Adult woman sits at a table with a doctor giving her good news about her test results. Above the doctor is a bubble with an eye and a green checkmark.

Words We All Want To Hear: “Remarkably Successful”

"Remarkably successful!" Those are the words we all want to hear when we are discussing outcomes with our retina specialist. And those are the words I heard yesterday.

An early morning appointment

The appointment was early morning, through rush hour traffic. Not my favorite time of day to drive, but at least I can still drive, and we take what we can get, don’t we?

It was not as bad as I expected. In fact, when I realized there would be no waiting, in an almost empty waiting room, it balanced out. I may even start requesting the first appointment of the day from now on.

My injection treatment history

If you’ve read my previous articles, you’ll remember I had been receiving injections of Avastin for almost 6 years, quite successfully. Then, as sometimes happens, it wasn’t working as well as it had. It was time to switch to a different medication. My retina specialist and I had discussed it, and his choice was Eylea.

The recommended Eylea treatment is a “loading dose” of 3 monthly treatments. Then, if all goes well, this treatment schedule is extended to 8-week intervals. It can eventually be extended to 12 weeks, possibly even 16. Can you imagine only 3 or 4 shots a year protecting our vision? We can hope.

By this appointment, I had finished my 3 loading doses the previous month. Now would be the time to find out if it was working. I thankfully saw no difference on the eye chart, but that can also depend on whether I’m having a good day or a bad day. So no real help there.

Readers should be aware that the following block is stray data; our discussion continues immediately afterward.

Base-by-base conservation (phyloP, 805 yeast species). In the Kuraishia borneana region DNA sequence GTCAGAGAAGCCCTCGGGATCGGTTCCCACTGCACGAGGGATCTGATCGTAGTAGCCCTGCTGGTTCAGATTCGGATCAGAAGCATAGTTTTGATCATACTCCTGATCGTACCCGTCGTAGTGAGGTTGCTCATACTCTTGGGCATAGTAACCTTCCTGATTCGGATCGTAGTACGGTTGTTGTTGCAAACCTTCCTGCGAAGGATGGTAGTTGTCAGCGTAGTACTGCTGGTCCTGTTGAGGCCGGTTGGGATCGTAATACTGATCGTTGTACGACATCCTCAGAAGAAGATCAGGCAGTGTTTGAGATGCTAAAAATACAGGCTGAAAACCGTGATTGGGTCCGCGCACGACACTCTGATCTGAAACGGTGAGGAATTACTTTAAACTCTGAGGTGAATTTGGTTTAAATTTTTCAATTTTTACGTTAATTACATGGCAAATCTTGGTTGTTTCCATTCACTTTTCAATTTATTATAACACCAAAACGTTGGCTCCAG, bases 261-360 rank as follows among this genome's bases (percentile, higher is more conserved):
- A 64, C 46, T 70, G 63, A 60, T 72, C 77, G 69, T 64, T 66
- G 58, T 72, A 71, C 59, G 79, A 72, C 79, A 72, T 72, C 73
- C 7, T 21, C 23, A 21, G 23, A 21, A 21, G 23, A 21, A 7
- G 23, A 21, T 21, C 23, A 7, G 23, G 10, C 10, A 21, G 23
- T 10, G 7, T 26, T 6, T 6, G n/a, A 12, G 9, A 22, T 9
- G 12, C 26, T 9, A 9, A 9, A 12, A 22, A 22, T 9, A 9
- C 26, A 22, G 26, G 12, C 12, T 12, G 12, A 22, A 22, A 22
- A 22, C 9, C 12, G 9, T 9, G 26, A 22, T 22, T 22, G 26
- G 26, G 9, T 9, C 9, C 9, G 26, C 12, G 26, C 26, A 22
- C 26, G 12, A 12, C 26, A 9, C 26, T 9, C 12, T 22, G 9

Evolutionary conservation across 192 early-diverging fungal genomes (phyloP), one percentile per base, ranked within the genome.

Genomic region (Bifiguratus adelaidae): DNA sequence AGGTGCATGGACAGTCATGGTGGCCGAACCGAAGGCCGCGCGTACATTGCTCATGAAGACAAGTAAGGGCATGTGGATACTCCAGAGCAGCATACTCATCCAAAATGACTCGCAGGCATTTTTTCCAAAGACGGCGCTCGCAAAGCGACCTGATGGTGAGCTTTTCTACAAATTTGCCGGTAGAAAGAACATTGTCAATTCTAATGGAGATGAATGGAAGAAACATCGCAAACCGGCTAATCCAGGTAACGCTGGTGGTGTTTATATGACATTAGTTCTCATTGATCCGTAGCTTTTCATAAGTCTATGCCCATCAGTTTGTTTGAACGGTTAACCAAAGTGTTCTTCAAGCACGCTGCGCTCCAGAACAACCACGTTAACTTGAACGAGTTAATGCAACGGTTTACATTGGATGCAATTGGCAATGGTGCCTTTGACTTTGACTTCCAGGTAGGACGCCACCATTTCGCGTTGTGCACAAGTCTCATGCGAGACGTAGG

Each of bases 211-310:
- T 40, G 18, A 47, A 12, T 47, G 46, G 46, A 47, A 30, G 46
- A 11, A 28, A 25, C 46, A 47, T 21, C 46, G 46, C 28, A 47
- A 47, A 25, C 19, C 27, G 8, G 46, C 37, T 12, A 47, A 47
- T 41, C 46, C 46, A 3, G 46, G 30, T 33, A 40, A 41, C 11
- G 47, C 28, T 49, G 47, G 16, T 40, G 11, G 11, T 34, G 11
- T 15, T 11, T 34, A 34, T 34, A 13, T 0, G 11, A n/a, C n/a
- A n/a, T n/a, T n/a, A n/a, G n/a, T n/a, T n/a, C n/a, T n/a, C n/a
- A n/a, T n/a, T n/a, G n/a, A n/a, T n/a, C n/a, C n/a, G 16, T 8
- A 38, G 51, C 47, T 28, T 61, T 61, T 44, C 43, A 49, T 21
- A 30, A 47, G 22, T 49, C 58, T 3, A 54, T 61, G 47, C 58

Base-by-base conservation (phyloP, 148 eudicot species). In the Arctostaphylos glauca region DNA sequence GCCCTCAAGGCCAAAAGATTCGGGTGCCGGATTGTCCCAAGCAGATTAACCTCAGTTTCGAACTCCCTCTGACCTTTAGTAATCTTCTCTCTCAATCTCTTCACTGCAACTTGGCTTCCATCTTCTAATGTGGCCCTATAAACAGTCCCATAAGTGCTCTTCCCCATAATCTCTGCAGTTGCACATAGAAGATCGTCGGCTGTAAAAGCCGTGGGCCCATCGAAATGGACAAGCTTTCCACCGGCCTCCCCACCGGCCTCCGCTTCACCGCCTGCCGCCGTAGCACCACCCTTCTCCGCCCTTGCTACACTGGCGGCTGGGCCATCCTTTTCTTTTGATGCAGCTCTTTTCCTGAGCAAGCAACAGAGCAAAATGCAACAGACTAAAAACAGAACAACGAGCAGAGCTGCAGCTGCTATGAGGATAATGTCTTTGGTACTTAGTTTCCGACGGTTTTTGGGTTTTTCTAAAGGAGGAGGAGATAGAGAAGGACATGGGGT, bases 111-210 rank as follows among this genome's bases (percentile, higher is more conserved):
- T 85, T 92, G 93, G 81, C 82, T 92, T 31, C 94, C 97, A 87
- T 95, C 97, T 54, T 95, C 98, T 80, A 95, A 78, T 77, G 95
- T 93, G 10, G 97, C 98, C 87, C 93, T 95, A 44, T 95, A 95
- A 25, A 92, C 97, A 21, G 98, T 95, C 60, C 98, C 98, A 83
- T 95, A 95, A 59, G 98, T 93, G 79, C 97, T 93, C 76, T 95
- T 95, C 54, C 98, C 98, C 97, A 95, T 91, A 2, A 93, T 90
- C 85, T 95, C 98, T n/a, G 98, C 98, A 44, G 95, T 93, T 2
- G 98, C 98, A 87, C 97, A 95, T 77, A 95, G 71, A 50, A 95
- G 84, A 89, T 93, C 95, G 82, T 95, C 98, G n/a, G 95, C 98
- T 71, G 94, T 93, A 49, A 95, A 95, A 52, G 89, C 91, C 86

Receiving the good news

I was sitting in the chair with my left eye dilated and numbed, with no glasses, when the doctor brought up my optical coherence tomography (OCT) pictures on his computer screen. My first thought was, 'Oh, no! It looks worse. I can see 2 areas of fluid!'

Usually, I wait until he’s gone over everything before I say anything, but this time I blurted it out. I know I shouldn’t try and see clearly when the eye is dilated and I’m without my glasses, especially at odd angles and distances.

That’s when he smiled and said, “It’s remarkably successful. We’ll discuss it when I’ve checked it all.” I absorbed that as I waited.

Extending my treatment interval

When he finished comparing them to my previous pictures, he told me the PEDs (pigment epithelial detachments) were improved and the choroid was stable. He showed me where the large fluid pocket had been, and now it was just a slightly curved white line. We both had the biggest smiles! I’m guessing he doesn’t get to give good news too often.

Rather than extending out to 8 weeks immediately, he wants the next 2 injections to be at 6-week intervals. If we’re still good then, we’ll go to the 8-week schedule. I told him if it saved my sight, I would come every week, but thank goodness that’s not necessary.

After more numbing drops and a swab with the antiseptic, I had the shot, with that slight swirling in my vision for a second. No floaters!

Reason to celebrate

On the way home, I decided if there ever was a time to celebrate, it was now.

I wish I had recorded everything he said, as I could have mixed up a few bits of information in my excitement. But this is my recollection of the main parts. The only one that really matters? "Remarkably successful."

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Treatment results and side effects can vary from person to person. This treatment information is not meant to replace professional medical advice. Talk to your doctor about what to expect before starting and while taking any treatment.
This article represents the opinions, thoughts, and experiences of the author; none of this content has been paid for by any advertiser. The team does not recommend or endorse any products or treatments discussed herein. Learn more about how we maintain editorial integrity here.

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